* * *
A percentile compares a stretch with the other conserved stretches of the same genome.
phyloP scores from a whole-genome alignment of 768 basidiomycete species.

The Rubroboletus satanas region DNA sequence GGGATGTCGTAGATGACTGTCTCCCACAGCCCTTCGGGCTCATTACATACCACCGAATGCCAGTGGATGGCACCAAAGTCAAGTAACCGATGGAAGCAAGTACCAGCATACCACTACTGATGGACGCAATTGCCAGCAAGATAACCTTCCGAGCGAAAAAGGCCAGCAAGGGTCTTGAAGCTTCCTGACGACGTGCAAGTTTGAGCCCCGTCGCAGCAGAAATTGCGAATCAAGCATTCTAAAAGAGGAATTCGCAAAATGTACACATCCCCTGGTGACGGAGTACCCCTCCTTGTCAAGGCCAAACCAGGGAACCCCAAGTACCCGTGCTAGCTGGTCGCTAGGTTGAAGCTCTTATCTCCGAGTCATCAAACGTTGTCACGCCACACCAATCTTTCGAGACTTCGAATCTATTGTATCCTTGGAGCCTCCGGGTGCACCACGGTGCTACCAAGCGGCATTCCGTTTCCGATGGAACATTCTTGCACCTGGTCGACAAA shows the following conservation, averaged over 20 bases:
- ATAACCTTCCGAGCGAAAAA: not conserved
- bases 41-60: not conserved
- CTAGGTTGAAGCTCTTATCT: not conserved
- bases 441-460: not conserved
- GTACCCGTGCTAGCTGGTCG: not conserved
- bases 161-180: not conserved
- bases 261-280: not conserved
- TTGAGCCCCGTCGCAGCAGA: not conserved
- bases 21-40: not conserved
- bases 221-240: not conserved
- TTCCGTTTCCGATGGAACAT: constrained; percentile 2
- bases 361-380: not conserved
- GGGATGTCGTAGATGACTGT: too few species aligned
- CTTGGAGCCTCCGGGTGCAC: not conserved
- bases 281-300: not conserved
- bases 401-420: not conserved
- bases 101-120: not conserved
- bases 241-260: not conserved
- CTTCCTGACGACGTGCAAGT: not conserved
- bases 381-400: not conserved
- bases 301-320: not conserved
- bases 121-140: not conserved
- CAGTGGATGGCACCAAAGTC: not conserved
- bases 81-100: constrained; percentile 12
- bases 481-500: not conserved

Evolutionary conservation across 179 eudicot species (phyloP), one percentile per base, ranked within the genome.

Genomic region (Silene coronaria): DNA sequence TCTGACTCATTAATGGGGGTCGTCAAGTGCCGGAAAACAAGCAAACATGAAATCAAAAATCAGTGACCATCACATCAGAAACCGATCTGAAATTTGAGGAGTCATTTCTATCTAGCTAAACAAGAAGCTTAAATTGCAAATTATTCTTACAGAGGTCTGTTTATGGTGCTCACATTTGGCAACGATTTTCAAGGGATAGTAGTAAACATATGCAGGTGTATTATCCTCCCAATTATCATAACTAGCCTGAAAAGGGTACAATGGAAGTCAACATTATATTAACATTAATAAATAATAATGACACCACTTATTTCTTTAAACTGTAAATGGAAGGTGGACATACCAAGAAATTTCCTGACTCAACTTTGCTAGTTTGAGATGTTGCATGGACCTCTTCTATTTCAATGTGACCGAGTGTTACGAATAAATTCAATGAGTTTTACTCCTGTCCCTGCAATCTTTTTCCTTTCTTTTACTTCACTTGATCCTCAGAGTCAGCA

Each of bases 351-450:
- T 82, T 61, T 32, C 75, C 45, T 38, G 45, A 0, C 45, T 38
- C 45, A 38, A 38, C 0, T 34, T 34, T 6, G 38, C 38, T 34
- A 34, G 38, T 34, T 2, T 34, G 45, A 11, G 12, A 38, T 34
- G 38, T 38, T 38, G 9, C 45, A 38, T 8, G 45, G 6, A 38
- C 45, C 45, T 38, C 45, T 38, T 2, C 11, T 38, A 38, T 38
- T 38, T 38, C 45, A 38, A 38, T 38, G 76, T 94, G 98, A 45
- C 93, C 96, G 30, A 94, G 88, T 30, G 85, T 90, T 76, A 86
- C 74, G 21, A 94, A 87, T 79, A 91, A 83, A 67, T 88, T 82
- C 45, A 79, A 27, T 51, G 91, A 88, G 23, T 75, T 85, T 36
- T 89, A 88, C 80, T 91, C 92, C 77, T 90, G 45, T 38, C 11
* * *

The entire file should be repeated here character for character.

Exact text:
A percentile compares a stretch with the other conserved stretches of the same genome.
phyloP scores from a whole-genome alignment of 768 basidiomycete species.

The Rubroboletus satanas region DNA sequence GGGATGTCGTAGATGACTGTCTCCCACAGCCCTTCGGGCTCATTACATACCACCGAATGCCAGTGGATGGCACCAAAGTCAAGTAACCGATGGAAGCAAGTACCAGCATACCACTACTGATGGACGCAATTGCCAGCAAGATAACCTTCCGAGCGAAAAAGGCCAGCAAGGGTCTTGAAGCTTCCTGACGACGTGCAAGTTTGAGCCCCGTCGCAGCAGAAATTGCGAATCAAGCATTCTAAAAGAGGAATTCGCAAAATGTACACATCCCCTGGTGACGGAGTACCCCTCCTTGTCAAGGCCAAACCAGGGAACCCCAAGTACCCGTGCTAGCTGGTCGCTAGGTTGAAGCTCTTATCTCCGAGTCATCAAACGTTGTCACGCCACACCAATCTTTCGAGACTTCGAATCTATTGTATCCTTGGAGCCTCCGGGTGCACCACGGTGCTACCAAGCGGCATTCCGTTTCCGATGGAACATTCTTGCACCTGGTCGACAAA shows the following conservation, averaged over 20 bases:
- ATAACCTTCCGAGCGAAAAA: not conserved
- bases 41-60: not conserved
- CTAGGTTGAAGCTCTTATCT: not conserved
- bases 441-460: not conserved
- GTACCCGTGCTAGCTGGTCG: not conserved
- bases 161-180: not conserved
- bases 261-280: not conserved
- TTGAGCCCCGTCGCAGCAGA: not conserved
- bases 21-40: not conserved
- bases 221-240: not conserved
- TTCCGTTTCCGATGGAACAT: constrained; percentile 2
- bases 361-380: not conserved
- GGGATGTCGTAGATGACTGT: too few species aligned
- CTTGGAGCCTCCGGGTGCAC: not conserved
- bases 281-300: not conserved
- bases 401-420: not conserved
- bases 101-120: not conserved
- bases 241-260: not conserved
- CTTCCTGACGACGTGCAAGT: not conserved
- bases 381-400: not conserved
- bases 301-320: not conserved
- bases 121-140: not conserved
- CAGTGGATGGCACCAAAGTC: not conserved
- bases 81-100: constrained; percentile 12
- bases 481-500: not conserved

Evolutionary conservation across 179 eudicot species (phyloP), one percentile per base, ranked within the genome.

Genomic region (Silene coronaria): DNA sequence TCTGACTCATTAATGGGGGTCGTCAAGTGCCGGAAAACAAGCAAACATGAAATCAAAAATCAGTGACCATCACATCAGAAACCGATCTGAAATTTGAGGAGTCATTTCTATCTAGCTAAACAAGAAGCTTAAATTGCAAATTATTCTTACAGAGGTCTGTTTATGGTGCTCACATTTGGCAACGATTTTCAAGGGATAGTAGTAAACATATGCAGGTGTATTATCCTCCCAATTATCATAACTAGCCTGAAAAGGGTACAATGGAAGTCAACATTATATTAACATTAATAAATAATAATGACACCACTTATTTCTTTAAACTGTAAATGGAAGGTGGACATACCAAGAAATTTCCTGACTCAACTTTGCTAGTTTGAGATGTTGCATGGACCTCTTCTATTTCAATGTGACCGAGTGTTACGAATAAATTCAATGAGTTTTACTCCTGTCCCTGCAATCTTTTTCCTTTCTTTTACTTCACTTGATCCTCAGAGTCAGCA

Each of bases 351-450:
- T 82, T 61, T 32, C 75, C 45, T 38, G 45, A 0, C 45, T 38
- C 45, A 38, A 38, C 0, T 34, T 34, T 6, G 38, C 38, T 34
- A 34, G 38, T 34, T 2, T 34, G 45, A 11, G 12, A 38, T 34
- G 38, T 38, T 38, G 9, C 45, A 38, T 8, G 45, G 6, A 38
- C 45, C 45, T 38, C 45, T 38, T 2, C 11, T 38, A 38, T 38
- T 38, T 38, C 45, A 38, A 38, T 38, G 76, T 94, G 98, A 45
- C 93, C 96, G 30, A 94, G 88, T 30, G 85, T 90, T 76, A 86
- C 74, G 21, A 94, A 87, T 79, A 91, A 83, A 67, T 88, T 82
- C 45, A 79, A 27, T 51, G 91, A 88, G 23, T 75, T 85, T 36
- T 89, A 88, C 80, T 91, C 92, C 77, T 90, G 45, T 38, C 11